THROCKMORTON, John (c.1555-1615), of Lypiatt, Glos.

Published in The History of Parliament: the House of Commons 1604-1629, ed. Andrew Thrush and John P. Ferris, 2010
Available from Cambridge University Press



30 May 1604

Family and Education

b. c.1555, 1st s. of Anthony Throckmorton†, Mercer, of St. Martin’s Lane, Westminster and Chastleton, Oxon. and Catherine, da. and coh. of William Willington of Barcheston, Warws., wid. of William Catesby of Lapworth.1 m. 1581, Julian (d.1624), wid. of Thomas Wye of Lypiatt, s.p. 2 suc. fa. by 1593.3 bur. 21 Feb. 1615.4

Offices Held

J.p. Glos. by 1591-1608,5 Oxon. by 1604-d.;6 commr. oaths, Glos. 1592,7 charitable uses 1603-9,8 subsidy 1608.9


Throckmorton’s father, the youngest son of the patriarchal Sir George Throckmorton†, prospered as a Mercer and land speculator, but left his son to establish himself by marriage to a wealthy Gloucestershire widow.10 The earlier marriages of two of his uncles into the aristocratic Gloucestershire families of Berkeley and Brydges may have helped Throckmorton to the match. Although the family’s Oxfordshire property passed to Robert Catesby, grandson to Throckmorton’s mother by her first marriage, Throckmorton himself may have inherited cash, so enabling him to buy out the heirs to the extensive Wye estates during the 1590s.11 He also built the market-house at Stroud.12 In 1599, and again after the Essex rising in 1601, Throckmorton came to the aid of Catesby,13 but despite this there is nothing to suggest that he shared his father’s Catholicism.

Throckmorton was returned for Gloucestershire to the last Elizabethan Parliament. Although not re-elected at the general election of1604 he was returned at a by-election during the first session in place of his relative Sir Richard Berkeley. He only appears once in the records of the first session, or possibly twice if, as the Journal has it, he was ordered four days before his return to consider a bill against witchcraft,14 of which his distant cousin Robert Throckmorton had been an alleged victim.15 No attempt seems to have been made to implicate him in the Gunpowder Plot, despite the involvement of Catesby and others of his kinsmen. The story that the plot was actually hatched at Lypiatt, and that Throckmorton lost it as a result, is of later invention.16 When the House met again in 1606, he was appointed to consider a bill for weavers (24 Feb.) and two estate bills, one of them for his distant cousin, but probably near friend, William Throckmorton of Tortworth in Gloucestershire (8 May).17 William’s elder brother John, who died young, has sometimes been mistakenly identified as this Member. Throckmorton was among the first Members to take the oath of Allegiance in the fourth session,18 but his only committee appointment was to consider another private bill (27 February).19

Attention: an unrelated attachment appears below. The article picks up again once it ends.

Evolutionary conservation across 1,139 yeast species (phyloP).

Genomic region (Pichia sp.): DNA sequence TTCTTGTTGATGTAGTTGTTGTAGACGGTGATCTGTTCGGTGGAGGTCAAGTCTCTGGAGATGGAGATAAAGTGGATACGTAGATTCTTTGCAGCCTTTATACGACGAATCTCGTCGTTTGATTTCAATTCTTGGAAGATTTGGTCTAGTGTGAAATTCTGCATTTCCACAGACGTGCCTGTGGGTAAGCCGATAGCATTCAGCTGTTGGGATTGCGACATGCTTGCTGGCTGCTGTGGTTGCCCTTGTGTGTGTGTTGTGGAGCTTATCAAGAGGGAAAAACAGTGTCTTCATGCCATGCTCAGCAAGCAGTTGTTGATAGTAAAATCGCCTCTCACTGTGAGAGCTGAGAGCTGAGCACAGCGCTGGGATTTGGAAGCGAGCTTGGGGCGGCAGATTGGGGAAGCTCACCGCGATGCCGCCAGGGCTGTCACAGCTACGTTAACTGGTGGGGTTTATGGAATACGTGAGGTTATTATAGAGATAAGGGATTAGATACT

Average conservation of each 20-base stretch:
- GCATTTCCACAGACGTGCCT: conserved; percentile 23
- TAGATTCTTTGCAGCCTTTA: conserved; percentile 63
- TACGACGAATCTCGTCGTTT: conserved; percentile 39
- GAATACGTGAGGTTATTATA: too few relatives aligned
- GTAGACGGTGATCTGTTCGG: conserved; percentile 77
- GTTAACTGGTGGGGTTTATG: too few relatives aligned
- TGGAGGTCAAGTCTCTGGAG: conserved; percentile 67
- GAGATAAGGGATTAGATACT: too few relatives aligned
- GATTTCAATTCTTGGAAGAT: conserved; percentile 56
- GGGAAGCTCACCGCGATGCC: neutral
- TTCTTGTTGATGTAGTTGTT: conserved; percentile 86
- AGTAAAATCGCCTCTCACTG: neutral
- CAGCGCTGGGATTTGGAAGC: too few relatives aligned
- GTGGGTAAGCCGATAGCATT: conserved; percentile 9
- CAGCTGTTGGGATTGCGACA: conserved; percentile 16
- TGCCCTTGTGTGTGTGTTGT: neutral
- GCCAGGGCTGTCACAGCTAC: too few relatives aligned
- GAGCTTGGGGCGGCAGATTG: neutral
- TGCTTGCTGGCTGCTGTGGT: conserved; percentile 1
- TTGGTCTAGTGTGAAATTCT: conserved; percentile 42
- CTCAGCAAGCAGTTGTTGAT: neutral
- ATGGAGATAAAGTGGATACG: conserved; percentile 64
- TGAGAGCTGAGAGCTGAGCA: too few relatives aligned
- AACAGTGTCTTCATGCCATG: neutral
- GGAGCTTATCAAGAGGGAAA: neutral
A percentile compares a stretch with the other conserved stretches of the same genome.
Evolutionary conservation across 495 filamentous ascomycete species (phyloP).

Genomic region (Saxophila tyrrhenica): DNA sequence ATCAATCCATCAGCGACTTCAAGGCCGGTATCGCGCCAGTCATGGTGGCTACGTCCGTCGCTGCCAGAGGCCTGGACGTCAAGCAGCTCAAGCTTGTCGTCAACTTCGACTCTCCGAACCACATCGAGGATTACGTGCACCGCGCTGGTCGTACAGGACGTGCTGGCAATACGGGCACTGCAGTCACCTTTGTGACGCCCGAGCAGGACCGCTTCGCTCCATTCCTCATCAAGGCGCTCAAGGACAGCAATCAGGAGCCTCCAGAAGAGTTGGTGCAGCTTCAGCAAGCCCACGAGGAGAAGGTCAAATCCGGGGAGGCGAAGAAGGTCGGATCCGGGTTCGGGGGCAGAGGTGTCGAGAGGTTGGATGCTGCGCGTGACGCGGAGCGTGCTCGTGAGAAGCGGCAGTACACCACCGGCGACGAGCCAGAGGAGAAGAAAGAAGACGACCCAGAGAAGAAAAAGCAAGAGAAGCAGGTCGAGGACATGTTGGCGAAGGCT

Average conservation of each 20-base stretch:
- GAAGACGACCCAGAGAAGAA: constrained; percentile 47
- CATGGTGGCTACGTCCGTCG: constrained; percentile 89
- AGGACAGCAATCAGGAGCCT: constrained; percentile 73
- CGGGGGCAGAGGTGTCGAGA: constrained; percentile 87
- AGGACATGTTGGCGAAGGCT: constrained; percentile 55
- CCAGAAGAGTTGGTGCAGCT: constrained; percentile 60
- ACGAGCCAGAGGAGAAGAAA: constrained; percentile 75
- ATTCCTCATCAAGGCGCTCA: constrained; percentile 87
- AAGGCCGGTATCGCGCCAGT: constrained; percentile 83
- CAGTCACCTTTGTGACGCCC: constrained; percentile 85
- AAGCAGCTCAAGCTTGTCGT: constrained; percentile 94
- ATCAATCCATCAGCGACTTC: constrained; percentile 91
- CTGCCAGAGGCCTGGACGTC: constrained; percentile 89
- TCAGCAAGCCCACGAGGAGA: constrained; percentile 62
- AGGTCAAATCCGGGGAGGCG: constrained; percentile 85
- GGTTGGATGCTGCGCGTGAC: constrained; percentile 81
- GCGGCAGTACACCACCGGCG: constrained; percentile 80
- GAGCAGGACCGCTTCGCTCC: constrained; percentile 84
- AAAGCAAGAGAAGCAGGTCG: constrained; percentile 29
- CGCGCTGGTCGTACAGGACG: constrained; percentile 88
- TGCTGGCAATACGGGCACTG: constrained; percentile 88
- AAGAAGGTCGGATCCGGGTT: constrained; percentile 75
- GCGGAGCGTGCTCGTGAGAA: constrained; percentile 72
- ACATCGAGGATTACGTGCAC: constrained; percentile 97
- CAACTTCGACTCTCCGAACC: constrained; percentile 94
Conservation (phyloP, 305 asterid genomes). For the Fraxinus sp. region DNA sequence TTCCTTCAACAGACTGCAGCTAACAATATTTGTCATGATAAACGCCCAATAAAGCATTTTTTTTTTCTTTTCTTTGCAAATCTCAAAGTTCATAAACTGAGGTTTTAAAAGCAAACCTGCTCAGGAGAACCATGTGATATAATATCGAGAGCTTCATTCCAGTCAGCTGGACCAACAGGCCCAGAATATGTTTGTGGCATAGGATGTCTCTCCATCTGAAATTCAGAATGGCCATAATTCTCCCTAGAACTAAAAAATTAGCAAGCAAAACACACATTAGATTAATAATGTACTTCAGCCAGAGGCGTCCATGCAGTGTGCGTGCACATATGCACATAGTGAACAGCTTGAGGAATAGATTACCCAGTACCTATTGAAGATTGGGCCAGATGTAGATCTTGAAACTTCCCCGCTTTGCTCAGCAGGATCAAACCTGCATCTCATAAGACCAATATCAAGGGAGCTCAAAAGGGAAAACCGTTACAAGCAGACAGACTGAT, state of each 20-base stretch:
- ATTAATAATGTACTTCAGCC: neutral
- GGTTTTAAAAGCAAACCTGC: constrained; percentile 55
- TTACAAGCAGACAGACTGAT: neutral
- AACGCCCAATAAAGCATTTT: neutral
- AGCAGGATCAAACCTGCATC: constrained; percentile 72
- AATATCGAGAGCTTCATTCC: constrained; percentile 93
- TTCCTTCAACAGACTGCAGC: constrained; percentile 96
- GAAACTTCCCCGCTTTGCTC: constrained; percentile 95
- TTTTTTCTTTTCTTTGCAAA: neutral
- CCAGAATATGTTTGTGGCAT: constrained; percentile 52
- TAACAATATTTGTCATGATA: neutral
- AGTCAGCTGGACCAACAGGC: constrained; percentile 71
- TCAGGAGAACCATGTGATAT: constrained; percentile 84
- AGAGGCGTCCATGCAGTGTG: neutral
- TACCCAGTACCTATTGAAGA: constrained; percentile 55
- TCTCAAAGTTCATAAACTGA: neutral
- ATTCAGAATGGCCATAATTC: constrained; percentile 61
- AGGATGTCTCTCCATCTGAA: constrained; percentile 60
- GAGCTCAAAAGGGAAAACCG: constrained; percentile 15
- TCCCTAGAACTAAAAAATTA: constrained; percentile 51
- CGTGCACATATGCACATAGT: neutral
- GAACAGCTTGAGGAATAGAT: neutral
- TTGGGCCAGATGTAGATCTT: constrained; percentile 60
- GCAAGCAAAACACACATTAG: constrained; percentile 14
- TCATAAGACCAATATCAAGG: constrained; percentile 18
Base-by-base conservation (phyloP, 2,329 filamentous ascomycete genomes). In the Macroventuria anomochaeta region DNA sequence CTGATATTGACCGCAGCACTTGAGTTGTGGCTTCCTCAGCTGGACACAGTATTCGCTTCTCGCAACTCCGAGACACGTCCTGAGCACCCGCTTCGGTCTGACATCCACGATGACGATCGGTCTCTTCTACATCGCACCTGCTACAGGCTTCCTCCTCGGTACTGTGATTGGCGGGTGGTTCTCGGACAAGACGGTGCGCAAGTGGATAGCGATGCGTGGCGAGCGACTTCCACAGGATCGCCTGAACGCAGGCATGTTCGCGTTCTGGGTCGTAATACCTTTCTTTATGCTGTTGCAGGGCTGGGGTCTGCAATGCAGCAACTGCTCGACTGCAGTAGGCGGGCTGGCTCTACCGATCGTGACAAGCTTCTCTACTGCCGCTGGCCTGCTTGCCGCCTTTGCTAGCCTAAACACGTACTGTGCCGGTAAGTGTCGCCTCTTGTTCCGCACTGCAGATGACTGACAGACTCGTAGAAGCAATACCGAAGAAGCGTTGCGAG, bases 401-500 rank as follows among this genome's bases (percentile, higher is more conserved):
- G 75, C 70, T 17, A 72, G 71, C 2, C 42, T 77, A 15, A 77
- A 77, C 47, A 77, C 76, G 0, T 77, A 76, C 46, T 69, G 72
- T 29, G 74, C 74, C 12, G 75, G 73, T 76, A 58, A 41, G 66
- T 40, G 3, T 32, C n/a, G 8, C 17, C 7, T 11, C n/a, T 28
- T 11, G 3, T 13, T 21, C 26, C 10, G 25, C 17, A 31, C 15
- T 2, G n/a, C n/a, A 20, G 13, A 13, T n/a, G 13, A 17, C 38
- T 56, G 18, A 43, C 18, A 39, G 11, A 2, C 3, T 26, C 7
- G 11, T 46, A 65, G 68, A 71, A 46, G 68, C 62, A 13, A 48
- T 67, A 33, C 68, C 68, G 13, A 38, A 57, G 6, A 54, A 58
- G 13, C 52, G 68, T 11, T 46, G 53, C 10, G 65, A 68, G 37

Throckmorton sold Lypiatt and other manors to Thomas Stephens† for £4,550 in 1610,20 but in the same year he shared in a Gloucestershire Crown lease and four years later in a grant of lands.21 He was buried at St. Martin-in-the-Fields and having died intestate administration was granted to his widow on 21 Mar. 1615.22 His remaining lands, including the manor of Corse six miles north of Gloucester, eventually passed to his younger brother George, a Catholic who had settled in Oxfordshire.23

Ref Volumes: 1604-1629

Authors: Alan Davidson / Ben Coates


  • 1. Vis. Oxon. (Harl. Soc. v), 120; T. Nash, Collections for Hist. of Worcs. i. 452.
  • 2. VCH Glos. xi. 112; PROB 11/144, f. 64.
  • 3. PROB 11/82, f. 250.
  • 4. St. Martin-in-the-Fields ed. T. Mason (Harl. Soc. Reg. xxv), 170.
  • 5. Hatfield House, ms 278; SP14/33, f. 28.
  • 6. C66/1620; 66/2047.
  • 7. APC, 1592, p. 257.
  • 8. C93/3/7, 93/8/7.
  • 9. SP14/31/1, f. 14v.
  • 10. PROB 11/82, f. 249.
  • 11. M.A. Rudd, Hist. Recs. of Bisley with Lypiatt, 226.
  • 12. VCH Glos. xi. 104.
  • 13. M. Dickins, Chastleton, 19, 20; HMC Var. iii. 109, 150.
  • 14. CJ, i. 227a.
  • 15. G.L. Kittredge, Witchcraft in Old and New Eng. 310.
  • 16. D. Jardine, ‘Remarks upon Letters of Thomas Winter and Lord Mounteagle’, Archaeologia, xxix. 88-90; R. Atkyns, Ancient and Present State of Glos. 368; A.L. Rowse, Ralegh and the Throckmortons, 190.
  • 17. CJ, i. 273a, 281b, 307a.
  • 18. ‘Paulet 1610’, f. 15.
  • 19. CJ, i. 397b.
  • 20. Rudd, 227.
  • 21. C66/1888/28; CSP Dom. 1611-18, p. 241.
  • 22. PROB 11/9, f. 10.
  • 23. VCH Glos. viii. 276.